17 July 2013
Joint Procurement of EVs and PHEVs in Sweden
The City of Stockholm and the utility company Vattenfall initiated a joint procurement for Electric Vehicles (EVs) and Plug-in Hybrid Electric Vehicles (PHEVs) in 2011. The group of 296 public and private buyers concluded a framework agreement with an estimated purchase volume of 1,250 cars and light delivery vehicles per year.
Minimum specifications were set for energy consumption (0.37 kWh/km) and CO₂ emissions (50 g CO2/km) following (Clean Vehicles Directive methodology 1). 300 vehicles have been purchased within the first 1.5 years, with savings of greater than 34 tonnes CO₂.
9 July 2013
Catalonia awards Ecolabel for vehicle fleets
The Catalan Ecolabel has a new category for vehicle fleets. The Directorate-General for Environmental Quality of the Ministry of Territory and Sustainability of the Government of Catalonia (Spain) thereby aims to reduce pollutant emissions from transport (PM10 and NO2) and promote sustainable urban transport.
The environmental criteria of the label include fleet management, energy-efficient driving, the type and performance of the vehicles, as well as other aspects that demonstrate a commitment to improving the environmental credentials of the vehicle fleet. Each of these criteria has several subcriteria. Some of the subcriteria are compulsory while others are optional, depending on the type of vehicle in question. When purchasing public transport vehicles for instance training drivers on energy-efficient driving needs to be built in to qualify for the Ecolabel. In addition, extra points can be awarded for exceeding the requirements.
Since the introduction of the vehicle fleet category to the Ecolabel in December 2012, six companies have applied for and obtained the Emblem of Guarantee of Environmental Quality for vehicle fleets in Catalonia. The label has not been used in tender processes yet. However, the Directorate-General for Environmental Quality has also developed a guide on green purchasing of vehicles (pdf, in Spanish), which suggests criteria for the tender process that are in line with the label.
More information on the label’s new category for vehicle fleets is available in Catalan and Spanish on the website of the Generalitat de Catalunya.
5 July 2013
Report identifies cost-effective options for cutting bus emissions
A new report assesses a range of low-carbon fuels and technologies, which can reduce well-to-wheel CO₂ emissions for urban buses in the UK in a cost-effective manner. It concludes that a wide range of innovative technologies can cut carbon emissions and in the UK context of fuel prices and subsidies also lead to paybacks in the short term. The report was commissioned by LowCVP, a not-for-profit public-private partnership working on accelerating the shift towards lower carbon vehicles and fuels in the UK.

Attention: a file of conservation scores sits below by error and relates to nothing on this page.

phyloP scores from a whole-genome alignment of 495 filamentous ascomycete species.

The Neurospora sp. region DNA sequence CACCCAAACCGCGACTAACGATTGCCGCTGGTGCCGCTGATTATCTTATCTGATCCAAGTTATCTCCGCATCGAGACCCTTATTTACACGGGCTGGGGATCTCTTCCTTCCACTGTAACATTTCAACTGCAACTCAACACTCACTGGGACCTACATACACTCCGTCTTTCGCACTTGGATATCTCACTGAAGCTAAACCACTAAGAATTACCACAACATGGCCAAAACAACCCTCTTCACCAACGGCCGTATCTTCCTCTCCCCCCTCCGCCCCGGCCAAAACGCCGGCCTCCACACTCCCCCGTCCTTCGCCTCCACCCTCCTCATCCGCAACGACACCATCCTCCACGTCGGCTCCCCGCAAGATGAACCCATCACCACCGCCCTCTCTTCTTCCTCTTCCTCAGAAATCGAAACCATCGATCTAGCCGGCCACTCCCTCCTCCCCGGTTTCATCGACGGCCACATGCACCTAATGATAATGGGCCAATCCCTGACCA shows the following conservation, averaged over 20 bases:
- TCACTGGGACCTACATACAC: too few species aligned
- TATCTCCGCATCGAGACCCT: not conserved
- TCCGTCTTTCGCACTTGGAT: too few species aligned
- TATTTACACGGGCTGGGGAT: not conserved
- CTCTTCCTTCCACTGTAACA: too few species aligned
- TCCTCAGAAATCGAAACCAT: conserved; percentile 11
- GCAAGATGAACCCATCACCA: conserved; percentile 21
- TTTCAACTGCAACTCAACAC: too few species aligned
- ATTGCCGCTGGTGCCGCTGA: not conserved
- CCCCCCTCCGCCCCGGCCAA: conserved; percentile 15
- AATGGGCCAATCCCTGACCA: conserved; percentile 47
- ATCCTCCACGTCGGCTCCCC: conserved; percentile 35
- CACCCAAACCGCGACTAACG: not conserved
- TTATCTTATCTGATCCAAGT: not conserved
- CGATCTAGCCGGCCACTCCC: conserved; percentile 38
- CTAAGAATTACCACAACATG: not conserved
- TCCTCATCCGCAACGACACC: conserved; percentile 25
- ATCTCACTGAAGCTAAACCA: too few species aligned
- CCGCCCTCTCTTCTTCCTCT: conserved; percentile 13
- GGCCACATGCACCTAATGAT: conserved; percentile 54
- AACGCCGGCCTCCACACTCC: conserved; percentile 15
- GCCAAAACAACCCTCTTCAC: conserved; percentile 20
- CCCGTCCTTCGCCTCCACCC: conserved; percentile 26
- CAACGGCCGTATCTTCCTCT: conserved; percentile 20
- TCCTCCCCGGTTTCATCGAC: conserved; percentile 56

The technologies the study examines include light weighting, battery electric and various hybrid architectures such as stop-start, mild, diesel electric, mechanical flywheel, and hydraulic hybrids. According to the report, a number of technologies (such as full electrical hybrid) have the potential to achieve CO₂ emission reductions of more than 30 percent. However, it also notes that the most effective technologies can come at high investment costs with payback periods as long as 20 years. Other technologies such as mild hybrid and flywheel hybrid on the other hand have payback periods of less than four years and can still achieve emission reductions of up to 20 percent.
In terms of fuels, the report covers among others compressed natural gas, biomethane, hydrotreated vegetable oil, second generation biodiesel and hydrogen. It highlights biomethane as a potentially attractive option to replace natural gas. The report presents roadmaps for when different technologies are likely to be ready to be deployed into the UK bus market. For more information, please find the report on the LowCVP website.
1 July 2013
Growing gap between tested and real-life emissions
A new report by an independent research organisation shows that the average discrepancy between CO₂ emissions of cars in official tests and what they emit in practice has increased from less than 10% in 2001 to 25% in 2011.
In Europe, fuel consumption and CO₂ emissions of new cars are determined through an approval process that involves tests under laboratory conditions using the European Driving Cycle. The test results provide the basis for consumer information, CO₂ regulation and CO₂-based vehicle taxation.
The report by the International Council on Clean Transportation (ICCT) analyses several databases of on-road driving data of nearly 500,000 vehicles from various countries in Europe. The increase in the gap between tested and real-life emissions was especially pronounced after 2007-2008 when several Member States shifted to CO2-based vehicle taxation systems and a mandatory EU CO2 regulation for new cars was introduced.
The gap is most pronounced for vehicles of German luxury car maker BMW. Its average gap between test and real-world emissions is 30%, while at the other end of the scale, Toyota’s gap is half this level (15%). In 2005, the average difference was 12% for BMW and 10% for Toyota. The full report is available on the ICCT website.
The Clean Fleets working group on Life Cycle Costing will among other issues explore ways in which the gap between tested and real-life emissions can be taken into account when procuring clean vehicles. If you would like to contribute to the discussions and join the group, please contact firstname.lastname@example.org.